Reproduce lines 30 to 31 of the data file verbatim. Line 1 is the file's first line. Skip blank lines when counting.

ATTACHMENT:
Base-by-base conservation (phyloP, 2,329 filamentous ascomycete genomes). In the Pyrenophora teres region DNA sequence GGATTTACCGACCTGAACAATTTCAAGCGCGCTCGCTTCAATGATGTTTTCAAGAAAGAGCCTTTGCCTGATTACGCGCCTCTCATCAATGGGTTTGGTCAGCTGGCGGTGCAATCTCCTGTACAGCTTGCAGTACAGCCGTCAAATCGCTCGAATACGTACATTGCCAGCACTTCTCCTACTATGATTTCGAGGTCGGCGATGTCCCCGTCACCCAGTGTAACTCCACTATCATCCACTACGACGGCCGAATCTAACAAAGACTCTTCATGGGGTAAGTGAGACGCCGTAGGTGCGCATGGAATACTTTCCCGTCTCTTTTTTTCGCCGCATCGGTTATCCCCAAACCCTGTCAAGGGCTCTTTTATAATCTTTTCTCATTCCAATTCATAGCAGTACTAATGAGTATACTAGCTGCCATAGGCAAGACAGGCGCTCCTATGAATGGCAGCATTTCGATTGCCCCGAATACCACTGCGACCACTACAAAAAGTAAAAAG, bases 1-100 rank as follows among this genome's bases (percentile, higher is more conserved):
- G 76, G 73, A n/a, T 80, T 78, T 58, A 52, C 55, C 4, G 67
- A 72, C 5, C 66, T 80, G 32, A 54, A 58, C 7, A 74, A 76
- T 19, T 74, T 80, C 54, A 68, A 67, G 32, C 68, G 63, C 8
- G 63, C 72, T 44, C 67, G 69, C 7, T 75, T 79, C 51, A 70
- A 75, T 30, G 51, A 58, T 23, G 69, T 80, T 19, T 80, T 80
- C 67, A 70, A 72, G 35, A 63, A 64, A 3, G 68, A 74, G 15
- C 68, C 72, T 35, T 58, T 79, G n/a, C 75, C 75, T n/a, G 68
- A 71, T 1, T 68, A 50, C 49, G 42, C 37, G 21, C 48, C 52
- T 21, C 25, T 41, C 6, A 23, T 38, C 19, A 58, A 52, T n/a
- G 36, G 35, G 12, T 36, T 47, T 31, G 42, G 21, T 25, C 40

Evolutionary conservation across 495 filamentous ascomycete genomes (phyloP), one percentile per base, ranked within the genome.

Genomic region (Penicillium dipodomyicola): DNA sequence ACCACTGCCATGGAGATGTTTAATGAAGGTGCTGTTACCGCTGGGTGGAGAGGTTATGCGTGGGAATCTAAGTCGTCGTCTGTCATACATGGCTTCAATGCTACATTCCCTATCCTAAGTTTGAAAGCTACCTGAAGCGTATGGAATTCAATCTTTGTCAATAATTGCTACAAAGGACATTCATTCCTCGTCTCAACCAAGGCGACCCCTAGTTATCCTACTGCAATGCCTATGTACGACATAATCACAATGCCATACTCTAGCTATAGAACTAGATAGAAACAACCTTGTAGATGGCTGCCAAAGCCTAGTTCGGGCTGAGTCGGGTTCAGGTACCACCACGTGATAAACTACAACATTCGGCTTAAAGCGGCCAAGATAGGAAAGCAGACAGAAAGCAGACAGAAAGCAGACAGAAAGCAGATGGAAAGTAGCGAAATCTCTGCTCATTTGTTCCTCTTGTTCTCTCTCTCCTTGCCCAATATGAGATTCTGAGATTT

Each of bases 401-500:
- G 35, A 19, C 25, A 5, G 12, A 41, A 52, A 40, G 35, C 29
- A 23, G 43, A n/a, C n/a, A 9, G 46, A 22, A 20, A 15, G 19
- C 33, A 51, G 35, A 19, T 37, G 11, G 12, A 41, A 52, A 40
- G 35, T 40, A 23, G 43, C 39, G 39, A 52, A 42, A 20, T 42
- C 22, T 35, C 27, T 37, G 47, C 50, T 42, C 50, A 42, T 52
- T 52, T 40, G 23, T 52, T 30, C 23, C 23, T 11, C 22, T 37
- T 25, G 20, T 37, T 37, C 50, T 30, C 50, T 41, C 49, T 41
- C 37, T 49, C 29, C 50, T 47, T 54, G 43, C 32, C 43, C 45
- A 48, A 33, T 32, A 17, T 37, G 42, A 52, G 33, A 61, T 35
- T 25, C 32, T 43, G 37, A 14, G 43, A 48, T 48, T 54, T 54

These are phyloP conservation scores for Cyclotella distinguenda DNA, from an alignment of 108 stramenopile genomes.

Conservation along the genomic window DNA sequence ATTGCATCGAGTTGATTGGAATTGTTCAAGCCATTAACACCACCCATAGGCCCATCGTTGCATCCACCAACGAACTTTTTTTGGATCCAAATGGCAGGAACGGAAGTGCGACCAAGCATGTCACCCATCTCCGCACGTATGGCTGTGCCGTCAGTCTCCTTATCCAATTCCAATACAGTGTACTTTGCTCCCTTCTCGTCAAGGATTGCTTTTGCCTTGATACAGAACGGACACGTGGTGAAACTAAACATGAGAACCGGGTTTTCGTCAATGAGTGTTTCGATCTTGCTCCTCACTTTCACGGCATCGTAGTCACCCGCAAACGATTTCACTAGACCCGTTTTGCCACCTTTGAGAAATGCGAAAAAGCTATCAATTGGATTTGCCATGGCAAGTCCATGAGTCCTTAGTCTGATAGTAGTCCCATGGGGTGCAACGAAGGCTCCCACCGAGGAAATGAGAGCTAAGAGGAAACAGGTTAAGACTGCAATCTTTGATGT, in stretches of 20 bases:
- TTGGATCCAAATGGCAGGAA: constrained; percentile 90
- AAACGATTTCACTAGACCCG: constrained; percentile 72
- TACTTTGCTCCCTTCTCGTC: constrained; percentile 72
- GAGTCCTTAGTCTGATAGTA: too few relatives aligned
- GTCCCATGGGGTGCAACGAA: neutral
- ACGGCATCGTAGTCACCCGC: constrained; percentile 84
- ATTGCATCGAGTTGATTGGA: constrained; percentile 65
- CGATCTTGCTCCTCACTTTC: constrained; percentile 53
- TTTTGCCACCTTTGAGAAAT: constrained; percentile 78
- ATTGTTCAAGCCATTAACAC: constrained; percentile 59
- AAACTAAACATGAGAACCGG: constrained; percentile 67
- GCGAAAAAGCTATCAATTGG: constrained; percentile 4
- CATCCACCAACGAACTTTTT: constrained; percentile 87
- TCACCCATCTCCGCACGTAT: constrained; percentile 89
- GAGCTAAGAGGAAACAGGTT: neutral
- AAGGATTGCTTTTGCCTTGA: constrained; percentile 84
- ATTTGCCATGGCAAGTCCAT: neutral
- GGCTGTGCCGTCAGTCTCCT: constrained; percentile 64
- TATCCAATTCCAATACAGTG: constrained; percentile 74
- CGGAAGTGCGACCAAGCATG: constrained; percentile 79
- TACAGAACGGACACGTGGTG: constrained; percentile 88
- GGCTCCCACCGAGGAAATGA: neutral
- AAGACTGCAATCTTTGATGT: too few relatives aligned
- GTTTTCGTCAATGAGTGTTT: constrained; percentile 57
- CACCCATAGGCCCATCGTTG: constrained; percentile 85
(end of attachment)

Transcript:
- GAGTCCTTAGTCTGATAGTA: too few relatives aligned
- GTCCCATGGGGTGCAACGAA: neutral